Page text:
In FIG. 3, another perspective view of the seat cushion 10 is shown with the seat cover 20 cut-away exposing a visco-elastic, liquid-solid pad 42. The liquid-solid pad 42 is shown sandwiched between a pair of closed cell foam pads 44.
In FIG. 4, a cut-away view of the seat cushion 10 is illustrated and taken along lines 4—4 as shown in FIG.3. In this view, the seat cushion 10 is shown with shock loading, represented by large arrows 46, delivering a shock load on the bottom of the cushion 10.
The visco-elastic, liquid-solid pad 42 is constructed of a polyether based polyurethane material. The liquid-solid pad 42 is designed to absorb shock forces and isolate vibration forces and direct the forces perpendicularly or at right angles away from the original plane of the forces or in this example, large arrows 46. In this drawing, medium size arrows 48 are shown directing the shock forces outwardly at right angles from the shock forces 46.
For example, if the shock load on the seat cushion 10 is in a range of 100 psi as represented by arrows 46, then the liquid-solid pad 42 will direct the shock force perpendicularly outward and represented by arrows 48. By using the liquid-solid pad 42, the shock and vibration forces are reduced by approximately 80 percent or the arrows 48 represent approximately 80 psi. The remaining force of approximately 20 psi, is absorbed by the equipment operator with this force represented by small arrows 50.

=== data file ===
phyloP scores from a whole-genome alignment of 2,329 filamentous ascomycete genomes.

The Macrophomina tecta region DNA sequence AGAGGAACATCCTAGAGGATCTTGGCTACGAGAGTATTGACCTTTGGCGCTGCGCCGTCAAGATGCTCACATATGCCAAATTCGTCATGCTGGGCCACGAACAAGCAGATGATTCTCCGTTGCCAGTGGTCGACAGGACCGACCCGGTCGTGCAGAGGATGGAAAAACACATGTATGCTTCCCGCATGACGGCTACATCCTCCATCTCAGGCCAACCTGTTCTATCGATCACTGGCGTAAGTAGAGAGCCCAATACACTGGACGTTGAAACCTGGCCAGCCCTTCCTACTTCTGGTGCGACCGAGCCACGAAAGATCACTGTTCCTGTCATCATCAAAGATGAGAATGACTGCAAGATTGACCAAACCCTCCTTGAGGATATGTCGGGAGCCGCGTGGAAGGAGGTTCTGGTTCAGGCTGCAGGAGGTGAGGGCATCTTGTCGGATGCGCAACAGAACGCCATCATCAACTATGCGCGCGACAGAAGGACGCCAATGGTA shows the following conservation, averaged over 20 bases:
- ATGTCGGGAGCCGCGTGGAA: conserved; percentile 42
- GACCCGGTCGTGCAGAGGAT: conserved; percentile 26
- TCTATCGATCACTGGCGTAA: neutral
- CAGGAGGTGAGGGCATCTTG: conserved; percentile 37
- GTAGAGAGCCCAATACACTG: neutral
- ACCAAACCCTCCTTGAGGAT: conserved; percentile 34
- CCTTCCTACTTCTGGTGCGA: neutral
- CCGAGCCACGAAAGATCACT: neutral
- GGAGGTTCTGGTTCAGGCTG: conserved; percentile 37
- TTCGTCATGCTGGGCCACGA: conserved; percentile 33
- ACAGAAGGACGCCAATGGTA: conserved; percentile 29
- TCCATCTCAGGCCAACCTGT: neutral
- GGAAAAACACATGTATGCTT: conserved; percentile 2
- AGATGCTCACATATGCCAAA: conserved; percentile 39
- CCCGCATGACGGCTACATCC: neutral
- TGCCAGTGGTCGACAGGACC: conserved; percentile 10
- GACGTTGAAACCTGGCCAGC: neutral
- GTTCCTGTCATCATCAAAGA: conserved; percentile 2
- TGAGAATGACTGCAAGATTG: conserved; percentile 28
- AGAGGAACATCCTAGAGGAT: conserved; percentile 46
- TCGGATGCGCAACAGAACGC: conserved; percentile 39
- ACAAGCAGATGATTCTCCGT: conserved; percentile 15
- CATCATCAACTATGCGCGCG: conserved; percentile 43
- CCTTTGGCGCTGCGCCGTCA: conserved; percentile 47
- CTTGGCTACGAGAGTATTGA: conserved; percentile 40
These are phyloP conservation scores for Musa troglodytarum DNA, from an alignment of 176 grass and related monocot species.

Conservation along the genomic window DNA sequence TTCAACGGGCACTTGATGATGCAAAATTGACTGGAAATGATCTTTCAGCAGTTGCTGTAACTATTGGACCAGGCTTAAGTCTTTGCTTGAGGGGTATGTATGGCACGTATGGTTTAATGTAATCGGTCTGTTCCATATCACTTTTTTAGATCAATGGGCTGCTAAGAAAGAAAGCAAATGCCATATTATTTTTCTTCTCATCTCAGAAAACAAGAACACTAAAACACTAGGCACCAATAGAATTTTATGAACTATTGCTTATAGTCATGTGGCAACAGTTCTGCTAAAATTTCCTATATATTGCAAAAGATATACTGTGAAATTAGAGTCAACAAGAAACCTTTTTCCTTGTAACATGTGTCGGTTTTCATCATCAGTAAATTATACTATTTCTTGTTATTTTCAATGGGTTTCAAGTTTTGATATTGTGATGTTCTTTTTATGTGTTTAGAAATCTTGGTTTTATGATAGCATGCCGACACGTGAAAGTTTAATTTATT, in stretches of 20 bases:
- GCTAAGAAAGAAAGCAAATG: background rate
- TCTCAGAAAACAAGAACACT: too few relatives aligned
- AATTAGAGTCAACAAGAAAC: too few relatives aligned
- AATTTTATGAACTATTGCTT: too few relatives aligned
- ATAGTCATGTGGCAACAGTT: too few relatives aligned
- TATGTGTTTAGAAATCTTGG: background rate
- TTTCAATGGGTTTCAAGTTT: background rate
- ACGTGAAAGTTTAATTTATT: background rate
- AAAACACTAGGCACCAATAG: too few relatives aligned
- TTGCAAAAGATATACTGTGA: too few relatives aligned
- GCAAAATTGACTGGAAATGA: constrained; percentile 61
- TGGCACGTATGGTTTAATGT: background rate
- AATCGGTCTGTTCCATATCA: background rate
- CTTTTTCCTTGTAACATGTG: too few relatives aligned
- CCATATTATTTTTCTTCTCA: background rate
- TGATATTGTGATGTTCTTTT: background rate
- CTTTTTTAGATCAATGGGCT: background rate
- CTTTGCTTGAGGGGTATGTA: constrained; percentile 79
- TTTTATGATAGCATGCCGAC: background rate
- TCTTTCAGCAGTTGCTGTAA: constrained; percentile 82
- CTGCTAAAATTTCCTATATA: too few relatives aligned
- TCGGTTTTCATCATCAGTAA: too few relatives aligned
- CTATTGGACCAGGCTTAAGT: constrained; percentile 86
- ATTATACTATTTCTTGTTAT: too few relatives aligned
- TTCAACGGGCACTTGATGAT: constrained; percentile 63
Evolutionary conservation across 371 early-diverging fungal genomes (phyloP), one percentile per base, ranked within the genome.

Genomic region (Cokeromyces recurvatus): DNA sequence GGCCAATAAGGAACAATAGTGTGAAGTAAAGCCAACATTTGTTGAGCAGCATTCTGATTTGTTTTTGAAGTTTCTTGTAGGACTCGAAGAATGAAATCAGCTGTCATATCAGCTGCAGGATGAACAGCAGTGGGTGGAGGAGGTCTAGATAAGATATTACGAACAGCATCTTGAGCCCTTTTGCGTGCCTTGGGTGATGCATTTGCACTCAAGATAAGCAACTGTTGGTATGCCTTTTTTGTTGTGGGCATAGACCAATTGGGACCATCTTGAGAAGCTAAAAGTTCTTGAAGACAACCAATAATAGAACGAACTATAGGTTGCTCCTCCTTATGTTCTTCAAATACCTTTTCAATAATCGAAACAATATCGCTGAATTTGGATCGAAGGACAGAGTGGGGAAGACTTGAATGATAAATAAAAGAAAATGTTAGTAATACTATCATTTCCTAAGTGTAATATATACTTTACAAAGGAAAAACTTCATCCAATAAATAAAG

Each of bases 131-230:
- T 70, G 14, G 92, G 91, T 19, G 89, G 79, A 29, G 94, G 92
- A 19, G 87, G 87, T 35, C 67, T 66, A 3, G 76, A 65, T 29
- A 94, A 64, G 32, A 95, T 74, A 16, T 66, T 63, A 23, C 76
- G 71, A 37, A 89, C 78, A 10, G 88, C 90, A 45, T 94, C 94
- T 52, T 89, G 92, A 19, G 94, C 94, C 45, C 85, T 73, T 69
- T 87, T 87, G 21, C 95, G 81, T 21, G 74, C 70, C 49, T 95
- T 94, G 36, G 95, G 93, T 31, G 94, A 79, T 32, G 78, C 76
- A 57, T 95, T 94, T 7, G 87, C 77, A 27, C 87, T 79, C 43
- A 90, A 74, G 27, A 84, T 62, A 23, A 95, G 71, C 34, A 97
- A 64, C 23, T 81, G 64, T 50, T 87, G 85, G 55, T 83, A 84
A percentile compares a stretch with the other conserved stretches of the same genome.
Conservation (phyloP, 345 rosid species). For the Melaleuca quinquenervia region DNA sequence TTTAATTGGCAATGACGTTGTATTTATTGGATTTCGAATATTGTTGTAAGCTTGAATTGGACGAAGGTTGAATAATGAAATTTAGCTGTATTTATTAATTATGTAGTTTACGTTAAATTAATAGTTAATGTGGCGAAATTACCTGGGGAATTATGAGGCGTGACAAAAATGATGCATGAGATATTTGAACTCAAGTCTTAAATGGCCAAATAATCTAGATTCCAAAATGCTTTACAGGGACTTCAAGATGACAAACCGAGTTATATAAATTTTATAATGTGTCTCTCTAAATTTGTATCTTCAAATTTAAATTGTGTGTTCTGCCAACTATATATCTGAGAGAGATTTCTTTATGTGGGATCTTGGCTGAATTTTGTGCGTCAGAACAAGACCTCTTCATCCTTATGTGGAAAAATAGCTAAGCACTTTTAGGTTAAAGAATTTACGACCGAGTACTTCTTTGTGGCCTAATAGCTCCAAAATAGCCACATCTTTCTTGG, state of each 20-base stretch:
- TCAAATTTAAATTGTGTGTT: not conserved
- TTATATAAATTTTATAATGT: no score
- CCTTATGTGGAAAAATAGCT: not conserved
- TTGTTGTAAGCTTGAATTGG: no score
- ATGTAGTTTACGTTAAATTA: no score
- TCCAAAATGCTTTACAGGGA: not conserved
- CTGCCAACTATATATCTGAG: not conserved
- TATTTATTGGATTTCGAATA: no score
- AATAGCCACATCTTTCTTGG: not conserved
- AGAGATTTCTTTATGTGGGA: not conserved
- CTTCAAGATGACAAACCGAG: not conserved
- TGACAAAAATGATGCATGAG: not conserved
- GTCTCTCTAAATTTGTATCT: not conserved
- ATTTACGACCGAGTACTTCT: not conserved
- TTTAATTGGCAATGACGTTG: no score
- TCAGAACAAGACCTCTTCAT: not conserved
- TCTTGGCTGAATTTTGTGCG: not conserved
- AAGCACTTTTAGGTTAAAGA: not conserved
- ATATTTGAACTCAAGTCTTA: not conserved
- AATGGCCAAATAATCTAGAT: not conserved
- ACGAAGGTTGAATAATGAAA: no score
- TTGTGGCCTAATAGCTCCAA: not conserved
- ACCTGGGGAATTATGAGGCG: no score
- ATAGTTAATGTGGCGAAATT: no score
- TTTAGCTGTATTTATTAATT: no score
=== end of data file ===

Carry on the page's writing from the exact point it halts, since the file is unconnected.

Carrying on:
Also, the visco-elastic, liquid-solid pad 42 is designed to resist dynamic fatigue and compression set at various operating temperatures. The liquid-solid pad 42 typically has a hardness in a range of 25-80 durometer and a thickness in a range of ¼ to 1 inches. The cushion 10 may be annular or angular in shape and may be made in different sizes depending on the seat application.
While the invention has been shown, described and illustrated in detail with reference to the preferred embodiments and modifications thereof, it should be understood by those skilled in the art that equivalent changes in form and detail may be made therein without departing from the true spirit and scope of the invention as claimed, except as precluded by the prior art.
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|U.S. Classification||5/654, 5/740, 297/228.12|
|International Classification||A47C7/14, B60N2/70|
|Cooperative Classification||A47C7/021, B60N2/7005, A47C7/14|
|European Classification||B60N2/70B, A47C7/14, A47C7/02A|
|Jul 22, 2004||FPAY||Fee payment|
Year of fee payment: 4
|Jul 19, 2008||FPAY||Fee payment|
Year of fee payment: 8
|May 28, 2012||FPAY||Fee payment|
Year of fee payment: 12